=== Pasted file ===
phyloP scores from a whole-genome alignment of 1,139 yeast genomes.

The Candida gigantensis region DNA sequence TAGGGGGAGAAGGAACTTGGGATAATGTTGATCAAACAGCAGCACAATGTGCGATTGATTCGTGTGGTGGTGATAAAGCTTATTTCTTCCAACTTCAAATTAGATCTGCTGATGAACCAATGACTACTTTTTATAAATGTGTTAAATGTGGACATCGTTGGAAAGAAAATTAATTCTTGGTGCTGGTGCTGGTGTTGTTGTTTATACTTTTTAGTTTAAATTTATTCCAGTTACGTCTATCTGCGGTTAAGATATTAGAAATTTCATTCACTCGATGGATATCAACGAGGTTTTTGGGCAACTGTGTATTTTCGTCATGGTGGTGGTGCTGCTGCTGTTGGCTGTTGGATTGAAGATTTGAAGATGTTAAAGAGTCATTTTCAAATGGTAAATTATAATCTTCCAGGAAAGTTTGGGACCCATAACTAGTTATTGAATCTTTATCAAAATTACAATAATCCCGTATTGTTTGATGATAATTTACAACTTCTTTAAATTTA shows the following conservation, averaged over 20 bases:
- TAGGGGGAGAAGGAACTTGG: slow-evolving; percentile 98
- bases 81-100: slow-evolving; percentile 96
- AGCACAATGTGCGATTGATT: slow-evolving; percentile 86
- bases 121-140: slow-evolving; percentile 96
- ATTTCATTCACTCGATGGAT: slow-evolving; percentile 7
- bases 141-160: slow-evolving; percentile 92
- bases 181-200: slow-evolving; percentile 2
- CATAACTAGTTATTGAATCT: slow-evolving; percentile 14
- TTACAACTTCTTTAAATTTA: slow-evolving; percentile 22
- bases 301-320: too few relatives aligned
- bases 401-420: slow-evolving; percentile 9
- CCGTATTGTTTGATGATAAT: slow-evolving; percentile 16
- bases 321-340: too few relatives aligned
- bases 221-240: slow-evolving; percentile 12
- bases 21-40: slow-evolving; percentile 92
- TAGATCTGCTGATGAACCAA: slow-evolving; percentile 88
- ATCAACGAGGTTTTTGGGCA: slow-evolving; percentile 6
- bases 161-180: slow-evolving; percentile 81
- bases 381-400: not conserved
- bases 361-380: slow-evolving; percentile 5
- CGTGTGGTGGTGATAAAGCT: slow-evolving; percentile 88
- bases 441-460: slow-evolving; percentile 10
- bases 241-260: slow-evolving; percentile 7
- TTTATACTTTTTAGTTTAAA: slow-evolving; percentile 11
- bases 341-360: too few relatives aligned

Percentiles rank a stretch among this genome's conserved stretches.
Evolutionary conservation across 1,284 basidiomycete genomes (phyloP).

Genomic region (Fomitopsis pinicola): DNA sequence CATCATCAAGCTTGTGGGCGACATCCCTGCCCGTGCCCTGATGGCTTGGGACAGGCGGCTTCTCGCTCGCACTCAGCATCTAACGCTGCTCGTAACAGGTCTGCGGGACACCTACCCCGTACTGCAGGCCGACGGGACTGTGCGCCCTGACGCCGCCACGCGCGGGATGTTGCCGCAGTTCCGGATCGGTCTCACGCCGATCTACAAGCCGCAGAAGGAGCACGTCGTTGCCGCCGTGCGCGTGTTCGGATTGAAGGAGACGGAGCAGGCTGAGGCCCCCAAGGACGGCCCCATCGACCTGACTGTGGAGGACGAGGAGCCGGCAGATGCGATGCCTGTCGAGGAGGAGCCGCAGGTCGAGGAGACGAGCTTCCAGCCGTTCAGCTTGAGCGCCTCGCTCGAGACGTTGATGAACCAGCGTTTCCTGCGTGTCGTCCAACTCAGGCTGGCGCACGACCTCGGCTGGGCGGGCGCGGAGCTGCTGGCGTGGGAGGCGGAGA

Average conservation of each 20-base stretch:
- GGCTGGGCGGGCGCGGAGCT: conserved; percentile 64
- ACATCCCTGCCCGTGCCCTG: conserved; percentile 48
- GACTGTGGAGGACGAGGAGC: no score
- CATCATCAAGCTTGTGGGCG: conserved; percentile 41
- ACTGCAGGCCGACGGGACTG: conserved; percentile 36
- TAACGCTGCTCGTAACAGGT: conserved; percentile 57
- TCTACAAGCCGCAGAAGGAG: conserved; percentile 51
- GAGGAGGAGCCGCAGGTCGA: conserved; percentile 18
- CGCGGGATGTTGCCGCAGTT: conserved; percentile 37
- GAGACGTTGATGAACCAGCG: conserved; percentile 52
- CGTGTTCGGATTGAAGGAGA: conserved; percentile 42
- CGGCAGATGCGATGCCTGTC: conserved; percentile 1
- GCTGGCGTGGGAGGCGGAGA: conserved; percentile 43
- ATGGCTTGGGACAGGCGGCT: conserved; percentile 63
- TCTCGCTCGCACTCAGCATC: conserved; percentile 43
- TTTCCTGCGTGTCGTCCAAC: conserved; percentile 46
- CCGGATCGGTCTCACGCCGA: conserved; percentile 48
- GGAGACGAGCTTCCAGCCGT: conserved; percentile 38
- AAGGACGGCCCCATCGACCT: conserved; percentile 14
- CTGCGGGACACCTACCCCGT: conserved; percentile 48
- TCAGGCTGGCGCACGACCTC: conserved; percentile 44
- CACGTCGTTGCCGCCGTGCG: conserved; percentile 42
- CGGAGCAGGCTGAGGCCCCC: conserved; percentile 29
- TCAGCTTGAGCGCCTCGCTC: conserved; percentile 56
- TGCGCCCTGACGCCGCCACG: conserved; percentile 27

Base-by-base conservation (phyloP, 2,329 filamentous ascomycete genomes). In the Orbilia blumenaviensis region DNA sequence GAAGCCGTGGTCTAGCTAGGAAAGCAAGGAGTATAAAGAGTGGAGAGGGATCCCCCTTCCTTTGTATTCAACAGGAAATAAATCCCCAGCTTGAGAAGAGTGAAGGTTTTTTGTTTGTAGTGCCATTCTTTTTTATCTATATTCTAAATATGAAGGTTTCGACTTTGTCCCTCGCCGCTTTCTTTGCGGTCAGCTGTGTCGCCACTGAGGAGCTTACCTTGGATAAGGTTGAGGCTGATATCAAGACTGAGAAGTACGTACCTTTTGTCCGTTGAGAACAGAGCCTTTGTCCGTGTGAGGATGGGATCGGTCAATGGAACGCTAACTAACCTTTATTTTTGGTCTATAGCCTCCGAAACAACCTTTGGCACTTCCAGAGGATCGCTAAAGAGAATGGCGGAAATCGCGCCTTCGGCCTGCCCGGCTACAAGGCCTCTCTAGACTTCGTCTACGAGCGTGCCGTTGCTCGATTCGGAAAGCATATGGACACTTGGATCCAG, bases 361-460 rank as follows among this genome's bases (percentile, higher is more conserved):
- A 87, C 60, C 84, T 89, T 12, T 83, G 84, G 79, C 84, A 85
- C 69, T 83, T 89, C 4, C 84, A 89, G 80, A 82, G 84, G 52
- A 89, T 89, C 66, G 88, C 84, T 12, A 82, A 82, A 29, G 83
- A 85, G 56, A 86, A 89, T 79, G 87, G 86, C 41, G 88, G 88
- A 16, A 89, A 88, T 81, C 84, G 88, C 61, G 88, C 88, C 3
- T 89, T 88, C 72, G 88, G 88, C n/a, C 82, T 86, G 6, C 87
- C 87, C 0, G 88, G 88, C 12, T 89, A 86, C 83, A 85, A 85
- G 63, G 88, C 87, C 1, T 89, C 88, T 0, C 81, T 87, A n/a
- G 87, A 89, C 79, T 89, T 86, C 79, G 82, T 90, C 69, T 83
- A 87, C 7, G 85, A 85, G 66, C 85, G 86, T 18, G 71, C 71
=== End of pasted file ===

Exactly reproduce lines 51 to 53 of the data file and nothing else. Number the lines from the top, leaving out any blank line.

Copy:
- CTGCGGGACACCTACCCCGT: conserved; percentile 48
- TCAGGCTGGCGCACGACCTC: conserved; percentile 44
- CACGTCGTTGCCGCCGTGCG: conserved; percentile 42